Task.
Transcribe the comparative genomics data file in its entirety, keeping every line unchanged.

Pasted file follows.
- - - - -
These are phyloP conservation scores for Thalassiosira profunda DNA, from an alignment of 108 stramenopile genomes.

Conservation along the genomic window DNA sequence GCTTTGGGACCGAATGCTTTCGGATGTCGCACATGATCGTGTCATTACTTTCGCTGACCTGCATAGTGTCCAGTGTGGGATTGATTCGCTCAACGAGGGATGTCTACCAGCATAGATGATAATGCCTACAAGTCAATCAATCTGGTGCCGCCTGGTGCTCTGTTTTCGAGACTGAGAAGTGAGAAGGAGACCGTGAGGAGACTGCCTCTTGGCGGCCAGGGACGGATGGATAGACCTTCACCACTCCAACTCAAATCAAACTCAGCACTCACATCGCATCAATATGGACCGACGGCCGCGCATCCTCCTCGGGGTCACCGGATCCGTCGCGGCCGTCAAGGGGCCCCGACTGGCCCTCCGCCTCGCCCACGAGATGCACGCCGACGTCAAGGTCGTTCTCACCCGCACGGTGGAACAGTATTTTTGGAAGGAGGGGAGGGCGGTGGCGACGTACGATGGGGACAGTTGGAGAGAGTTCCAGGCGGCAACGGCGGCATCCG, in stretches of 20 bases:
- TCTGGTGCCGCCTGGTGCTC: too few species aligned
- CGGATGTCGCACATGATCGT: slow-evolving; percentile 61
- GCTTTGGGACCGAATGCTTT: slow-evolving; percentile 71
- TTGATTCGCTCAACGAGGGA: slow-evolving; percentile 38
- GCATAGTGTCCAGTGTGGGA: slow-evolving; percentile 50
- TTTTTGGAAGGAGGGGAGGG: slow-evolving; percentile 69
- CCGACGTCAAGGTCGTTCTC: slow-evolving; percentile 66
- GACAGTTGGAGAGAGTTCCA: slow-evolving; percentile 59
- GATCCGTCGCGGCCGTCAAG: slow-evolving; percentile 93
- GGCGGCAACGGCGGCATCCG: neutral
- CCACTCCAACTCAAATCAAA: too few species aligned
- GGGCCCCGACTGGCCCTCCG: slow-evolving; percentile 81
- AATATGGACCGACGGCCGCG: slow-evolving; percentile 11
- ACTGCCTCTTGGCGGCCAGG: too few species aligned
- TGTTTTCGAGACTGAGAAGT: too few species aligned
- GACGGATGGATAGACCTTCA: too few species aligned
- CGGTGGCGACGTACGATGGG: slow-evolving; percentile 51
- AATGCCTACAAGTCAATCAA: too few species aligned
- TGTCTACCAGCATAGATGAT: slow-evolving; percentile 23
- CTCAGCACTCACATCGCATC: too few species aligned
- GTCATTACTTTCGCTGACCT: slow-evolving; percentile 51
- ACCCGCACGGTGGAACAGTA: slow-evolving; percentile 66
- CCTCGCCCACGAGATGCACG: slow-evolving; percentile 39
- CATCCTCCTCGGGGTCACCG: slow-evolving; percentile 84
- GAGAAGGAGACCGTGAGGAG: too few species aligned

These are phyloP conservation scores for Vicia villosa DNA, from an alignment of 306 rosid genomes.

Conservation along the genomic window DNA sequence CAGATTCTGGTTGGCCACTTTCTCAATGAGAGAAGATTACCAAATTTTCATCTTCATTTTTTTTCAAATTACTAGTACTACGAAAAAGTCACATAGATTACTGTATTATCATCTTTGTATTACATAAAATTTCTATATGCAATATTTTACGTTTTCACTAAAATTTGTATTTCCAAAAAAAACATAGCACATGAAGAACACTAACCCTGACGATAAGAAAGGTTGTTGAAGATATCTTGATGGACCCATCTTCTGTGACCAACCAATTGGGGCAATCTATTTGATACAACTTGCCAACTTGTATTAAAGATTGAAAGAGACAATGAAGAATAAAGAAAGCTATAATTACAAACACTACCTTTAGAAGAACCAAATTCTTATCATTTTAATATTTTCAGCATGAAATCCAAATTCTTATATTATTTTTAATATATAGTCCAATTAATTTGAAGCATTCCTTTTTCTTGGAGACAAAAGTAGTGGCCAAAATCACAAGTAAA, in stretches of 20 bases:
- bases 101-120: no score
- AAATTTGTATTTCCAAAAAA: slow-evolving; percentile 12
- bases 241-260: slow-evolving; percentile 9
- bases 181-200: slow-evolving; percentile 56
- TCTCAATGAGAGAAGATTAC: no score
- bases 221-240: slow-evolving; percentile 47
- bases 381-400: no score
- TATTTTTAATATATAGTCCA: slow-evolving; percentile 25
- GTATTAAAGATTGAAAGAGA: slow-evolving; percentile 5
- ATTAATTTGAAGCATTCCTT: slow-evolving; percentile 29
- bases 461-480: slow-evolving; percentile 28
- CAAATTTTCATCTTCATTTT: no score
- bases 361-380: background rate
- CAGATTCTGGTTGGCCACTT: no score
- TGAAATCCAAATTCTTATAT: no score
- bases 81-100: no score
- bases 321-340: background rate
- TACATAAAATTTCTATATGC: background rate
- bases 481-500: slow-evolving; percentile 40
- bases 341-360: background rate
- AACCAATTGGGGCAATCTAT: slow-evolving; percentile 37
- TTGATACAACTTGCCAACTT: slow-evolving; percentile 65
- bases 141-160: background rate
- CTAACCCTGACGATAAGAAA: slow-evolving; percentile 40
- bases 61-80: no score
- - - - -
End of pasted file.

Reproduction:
These are phyloP conservation scores for Thalassiosira profunda DNA, from an alignment of 108 stramenopile genomes.

Conservation along the genomic window DNA sequence GCTTTGGGACCGAATGCTTTCGGATGTCGCACATGATCGTGTCATTACTTTCGCTGACCTGCATAGTGTCCAGTGTGGGATTGATTCGCTCAACGAGGGATGTCTACCAGCATAGATGATAATGCCTACAAGTCAATCAATCTGGTGCCGCCTGGTGCTCTGTTTTCGAGACTGAGAAGTGAGAAGGAGACCGTGAGGAGACTGCCTCTTGGCGGCCAGGGACGGATGGATAGACCTTCACCACTCCAACTCAAATCAAACTCAGCACTCACATCGCATCAATATGGACCGACGGCCGCGCATCCTCCTCGGGGTCACCGGATCCGTCGCGGCCGTCAAGGGGCCCCGACTGGCCCTCCGCCTCGCCCACGAGATGCACGCCGACGTCAAGGTCGTTCTCACCCGCACGGTGGAACAGTATTTTTGGAAGGAGGGGAGGGCGGTGGCGACGTACGATGGGGACAGTTGGAGAGAGTTCCAGGCGGCAACGGCGGCATCCG, in stretches of 20 bases:
- TCTGGTGCCGCCTGGTGCTC: too few species aligned
- CGGATGTCGCACATGATCGT: slow-evolving; percentile 61
- GCTTTGGGACCGAATGCTTT: slow-evolving; percentile 71
- TTGATTCGCTCAACGAGGGA: slow-evolving; percentile 38
- GCATAGTGTCCAGTGTGGGA: slow-evolving; percentile 50
- TTTTTGGAAGGAGGGGAGGG: slow-evolving; percentile 69
- CCGACGTCAAGGTCGTTCTC: slow-evolving; percentile 66
- GACAGTTGGAGAGAGTTCCA: slow-evolving; percentile 59
- GATCCGTCGCGGCCGTCAAG: slow-evolving; percentile 93
- GGCGGCAACGGCGGCATCCG: neutral
- CCACTCCAACTCAAATCAAA: too few species aligned
- GGGCCCCGACTGGCCCTCCG: slow-evolving; percentile 81
- AATATGGACCGACGGCCGCG: slow-evolving; percentile 11
- ACTGCCTCTTGGCGGCCAGG: too few species aligned
- TGTTTTCGAGACTGAGAAGT: too few species aligned
- GACGGATGGATAGACCTTCA: too few species aligned
- CGGTGGCGACGTACGATGGG: slow-evolving; percentile 51
- AATGCCTACAAGTCAATCAA: too few species aligned
- TGTCTACCAGCATAGATGAT: slow-evolving; percentile 23
- CTCAGCACTCACATCGCATC: too few species aligned
- GTCATTACTTTCGCTGACCT: slow-evolving; percentile 51
- ACCCGCACGGTGGAACAGTA: slow-evolving; percentile 66
- CCTCGCCCACGAGATGCACG: slow-evolving; percentile 39
- CATCCTCCTCGGGGTCACCG: slow-evolving; percentile 84
- GAGAAGGAGACCGTGAGGAG: too few species aligned

These are phyloP conservation scores for Vicia villosa DNA, from an alignment of 306 rosid genomes.

Conservation along the genomic window DNA sequence CAGATTCTGGTTGGCCACTTTCTCAATGAGAGAAGATTACCAAATTTTCATCTTCATTTTTTTTCAAATTACTAGTACTACGAAAAAGTCACATAGATTACTGTATTATCATCTTTGTATTACATAAAATTTCTATATGCAATATTTTACGTTTTCACTAAAATTTGTATTTCCAAAAAAAACATAGCACATGAAGAACACTAACCCTGACGATAAGAAAGGTTGTTGAAGATATCTTGATGGACCCATCTTCTGTGACCAACCAATTGGGGCAATCTATTTGATACAACTTGCCAACTTGTATTAAAGATTGAAAGAGACAATGAAGAATAAAGAAAGCTATAATTACAAACACTACCTTTAGAAGAACCAAATTCTTATCATTTTAATATTTTCAGCATGAAATCCAAATTCTTATATTATTTTTAATATATAGTCCAATTAATTTGAAGCATTCCTTTTTCTTGGAGACAAAAGTAGTGGCCAAAATCACAAGTAAA, in stretches of 20 bases:
- bases 101-120: no score
- AAATTTGTATTTCCAAAAAA: slow-evolving; percentile 12
- bases 241-260: slow-evolving; percentile 9
- bases 181-200: slow-evolving; percentile 56
- TCTCAATGAGAGAAGATTAC: no score
- bases 221-240: slow-evolving; percentile 47
- bases 381-400: no score
- TATTTTTAATATATAGTCCA: slow-evolving; percentile 25
- GTATTAAAGATTGAAAGAGA: slow-evolving; percentile 5
- ATTAATTTGAAGCATTCCTT: slow-evolving; percentile 29
- bases 461-480: slow-evolving; percentile 28
- CAAATTTTCATCTTCATTTT: no score
- bases 361-380: background rate
- CAGATTCTGGTTGGCCACTT: no score
- TGAAATCCAAATTCTTATAT: no score
- bases 81-100: no score
- bases 321-340: background rate
- TACATAAAATTTCTATATGC: background rate
- bases 481-500: slow-evolving; percentile 40
- bases 341-360: background rate
- AACCAATTGGGGCAATCTAT: slow-evolving; percentile 37
- TTGATACAACTTGCCAACTT: slow-evolving; percentile 65
- bases 141-160: background rate
- CTAACCCTGACGATAAGAAA: slow-evolving; percentile 40
- bases 61-80: no score